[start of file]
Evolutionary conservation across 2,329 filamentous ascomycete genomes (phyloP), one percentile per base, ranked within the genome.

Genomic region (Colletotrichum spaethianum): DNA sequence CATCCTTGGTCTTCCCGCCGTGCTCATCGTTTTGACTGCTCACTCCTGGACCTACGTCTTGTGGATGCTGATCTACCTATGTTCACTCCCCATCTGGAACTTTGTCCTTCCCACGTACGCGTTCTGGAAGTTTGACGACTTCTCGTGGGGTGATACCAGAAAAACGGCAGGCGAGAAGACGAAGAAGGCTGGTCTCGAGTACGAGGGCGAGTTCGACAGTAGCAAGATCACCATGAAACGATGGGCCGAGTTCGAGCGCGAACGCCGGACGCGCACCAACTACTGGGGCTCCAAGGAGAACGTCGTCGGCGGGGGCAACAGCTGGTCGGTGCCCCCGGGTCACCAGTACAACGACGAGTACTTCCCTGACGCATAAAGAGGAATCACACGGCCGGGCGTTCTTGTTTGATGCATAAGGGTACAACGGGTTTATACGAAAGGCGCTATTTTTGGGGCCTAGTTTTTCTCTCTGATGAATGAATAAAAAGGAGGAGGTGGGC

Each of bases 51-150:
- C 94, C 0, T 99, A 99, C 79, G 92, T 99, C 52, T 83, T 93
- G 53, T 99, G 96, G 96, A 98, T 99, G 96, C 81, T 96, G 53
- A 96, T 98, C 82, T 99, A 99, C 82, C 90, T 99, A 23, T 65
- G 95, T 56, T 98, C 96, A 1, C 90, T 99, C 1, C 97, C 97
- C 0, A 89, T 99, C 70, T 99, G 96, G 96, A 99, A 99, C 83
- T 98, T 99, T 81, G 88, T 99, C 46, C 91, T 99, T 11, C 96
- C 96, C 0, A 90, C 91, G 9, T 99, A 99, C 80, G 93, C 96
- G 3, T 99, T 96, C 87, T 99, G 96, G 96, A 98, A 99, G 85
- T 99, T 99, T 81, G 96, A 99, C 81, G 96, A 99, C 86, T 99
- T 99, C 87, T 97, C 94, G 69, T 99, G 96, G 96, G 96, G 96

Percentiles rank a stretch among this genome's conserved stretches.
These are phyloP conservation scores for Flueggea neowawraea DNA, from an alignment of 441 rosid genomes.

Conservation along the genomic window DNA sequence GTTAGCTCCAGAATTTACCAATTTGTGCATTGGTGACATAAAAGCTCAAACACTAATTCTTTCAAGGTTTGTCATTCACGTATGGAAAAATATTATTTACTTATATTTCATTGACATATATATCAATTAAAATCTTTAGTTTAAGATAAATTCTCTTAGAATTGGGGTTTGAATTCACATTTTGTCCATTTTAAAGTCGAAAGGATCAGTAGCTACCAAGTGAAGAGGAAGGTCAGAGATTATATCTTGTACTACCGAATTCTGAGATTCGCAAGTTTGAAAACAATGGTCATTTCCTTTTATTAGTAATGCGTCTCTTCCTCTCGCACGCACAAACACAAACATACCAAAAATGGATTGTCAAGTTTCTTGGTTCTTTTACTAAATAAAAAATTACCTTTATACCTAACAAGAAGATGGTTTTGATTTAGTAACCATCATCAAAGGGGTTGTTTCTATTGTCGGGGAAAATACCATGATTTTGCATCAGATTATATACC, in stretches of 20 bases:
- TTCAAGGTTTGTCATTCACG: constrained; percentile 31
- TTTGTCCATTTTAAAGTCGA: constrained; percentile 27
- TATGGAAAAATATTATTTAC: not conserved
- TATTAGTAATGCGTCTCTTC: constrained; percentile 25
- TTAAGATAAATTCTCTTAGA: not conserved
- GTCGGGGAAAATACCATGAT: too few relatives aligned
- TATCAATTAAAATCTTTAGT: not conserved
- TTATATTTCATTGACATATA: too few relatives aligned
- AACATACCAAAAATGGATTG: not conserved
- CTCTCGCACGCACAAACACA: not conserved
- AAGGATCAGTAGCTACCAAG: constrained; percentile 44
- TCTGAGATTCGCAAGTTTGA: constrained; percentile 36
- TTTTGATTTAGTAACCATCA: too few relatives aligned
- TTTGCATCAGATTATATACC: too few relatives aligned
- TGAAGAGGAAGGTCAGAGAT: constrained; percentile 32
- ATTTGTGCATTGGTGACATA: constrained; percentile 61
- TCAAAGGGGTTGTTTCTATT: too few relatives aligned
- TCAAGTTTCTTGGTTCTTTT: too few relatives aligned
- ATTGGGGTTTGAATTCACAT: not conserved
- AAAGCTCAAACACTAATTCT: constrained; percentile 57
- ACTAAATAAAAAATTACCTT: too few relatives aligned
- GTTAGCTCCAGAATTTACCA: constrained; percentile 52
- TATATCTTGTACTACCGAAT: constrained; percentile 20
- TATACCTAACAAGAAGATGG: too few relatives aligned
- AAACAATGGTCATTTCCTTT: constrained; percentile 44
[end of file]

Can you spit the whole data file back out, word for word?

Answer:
Evolutionary conservation across 2,329 filamentous ascomycete genomes (phyloP), one percentile per base, ranked within the genome.

Genomic region (Colletotrichum spaethianum): DNA sequence CATCCTTGGTCTTCCCGCCGTGCTCATCGTTTTGACTGCTCACTCCTGGACCTACGTCTTGTGGATGCTGATCTACCTATGTTCACTCCCCATCTGGAACTTTGTCCTTCCCACGTACGCGTTCTGGAAGTTTGACGACTTCTCGTGGGGTGATACCAGAAAAACGGCAGGCGAGAAGACGAAGAAGGCTGGTCTCGAGTACGAGGGCGAGTTCGACAGTAGCAAGATCACCATGAAACGATGGGCCGAGTTCGAGCGCGAACGCCGGACGCGCACCAACTACTGGGGCTCCAAGGAGAACGTCGTCGGCGGGGGCAACAGCTGGTCGGTGCCCCCGGGTCACCAGTACAACGACGAGTACTTCCCTGACGCATAAAGAGGAATCACACGGCCGGGCGTTCTTGTTTGATGCATAAGGGTACAACGGGTTTATACGAAAGGCGCTATTTTTGGGGCCTAGTTTTTCTCTCTGATGAATGAATAAAAAGGAGGAGGTGGGC

Each of bases 51-150:
- C 94, C 0, T 99, A 99, C 79, G 92, T 99, C 52, T 83, T 93
- G 53, T 99, G 96, G 96, A 98, T 99, G 96, C 81, T 96, G 53
- A 96, T 98, C 82, T 99, A 99, C 82, C 90, T 99, A 23, T 65
- G 95, T 56, T 98, C 96, A 1, C 90, T 99, C 1, C 97, C 97
- C 0, A 89, T 99, C 70, T 99, G 96, G 96, A 99, A 99, C 83
- T 98, T 99, T 81, G 88, T 99, C 46, C 91, T 99, T 11, C 96
- C 96, C 0, A 90, C 91, G 9, T 99, A 99, C 80, G 93, C 96
- G 3, T 99, T 96, C 87, T 99, G 96, G 96, A 98, A 99, G 85
- T 99, T 99, T 81, G 96, A 99, C 81, G 96, A 99, C 86, T 99
- T 99, C 87, T 97, C 94, G 69, T 99, G 96, G 96, G 96, G 96

Percentiles rank a stretch among this genome's conserved stretches.
These are phyloP conservation scores for Flueggea neowawraea DNA, from an alignment of 441 rosid genomes.

Conservation along the genomic window DNA sequence GTTAGCTCCAGAATTTACCAATTTGTGCATTGGTGACATAAAAGCTCAAACACTAATTCTTTCAAGGTTTGTCATTCACGTATGGAAAAATATTATTTACTTATATTTCATTGACATATATATCAATTAAAATCTTTAGTTTAAGATAAATTCTCTTAGAATTGGGGTTTGAATTCACATTTTGTCCATTTTAAAGTCGAAAGGATCAGTAGCTACCAAGTGAAGAGGAAGGTCAGAGATTATATCTTGTACTACCGAATTCTGAGATTCGCAAGTTTGAAAACAATGGTCATTTCCTTTTATTAGTAATGCGTCTCTTCCTCTCGCACGCACAAACACAAACATACCAAAAATGGATTGTCAAGTTTCTTGGTTCTTTTACTAAATAAAAAATTACCTTTATACCTAACAAGAAGATGGTTTTGATTTAGTAACCATCATCAAAGGGGTTGTTTCTATTGTCGGGGAAAATACCATGATTTTGCATCAGATTATATACC, in stretches of 20 bases:
- TTCAAGGTTTGTCATTCACG: constrained; percentile 31
- TTTGTCCATTTTAAAGTCGA: constrained; percentile 27
- TATGGAAAAATATTATTTAC: not conserved
- TATTAGTAATGCGTCTCTTC: constrained; percentile 25
- TTAAGATAAATTCTCTTAGA: not conserved
- GTCGGGGAAAATACCATGAT: too few relatives aligned
- TATCAATTAAAATCTTTAGT: not conserved
- TTATATTTCATTGACATATA: too few relatives aligned
- AACATACCAAAAATGGATTG: not conserved
- CTCTCGCACGCACAAACACA: not conserved
- AAGGATCAGTAGCTACCAAG: constrained; percentile 44
- TCTGAGATTCGCAAGTTTGA: constrained; percentile 36
- TTTTGATTTAGTAACCATCA: too few relatives aligned
- TTTGCATCAGATTATATACC: too few relatives aligned
- TGAAGAGGAAGGTCAGAGAT: constrained; percentile 32
- ATTTGTGCATTGGTGACATA: constrained; percentile 61
- TCAAAGGGGTTGTTTCTATT: too few relatives aligned
- TCAAGTTTCTTGGTTCTTTT: too few relatives aligned
- ATTGGGGTTTGAATTCACAT: not conserved
- AAAGCTCAAACACTAATTCT: constrained; percentile 57
- ACTAAATAAAAAATTACCTT: too few relatives aligned
- GTTAGCTCCAGAATTTACCA: constrained; percentile 52
- TATATCTTGTACTACCGAAT: constrained; percentile 20
- TATACCTAACAAGAAGATGG: too few relatives aligned
- AAACAATGGTCATTTCCTTT: constrained; percentile 44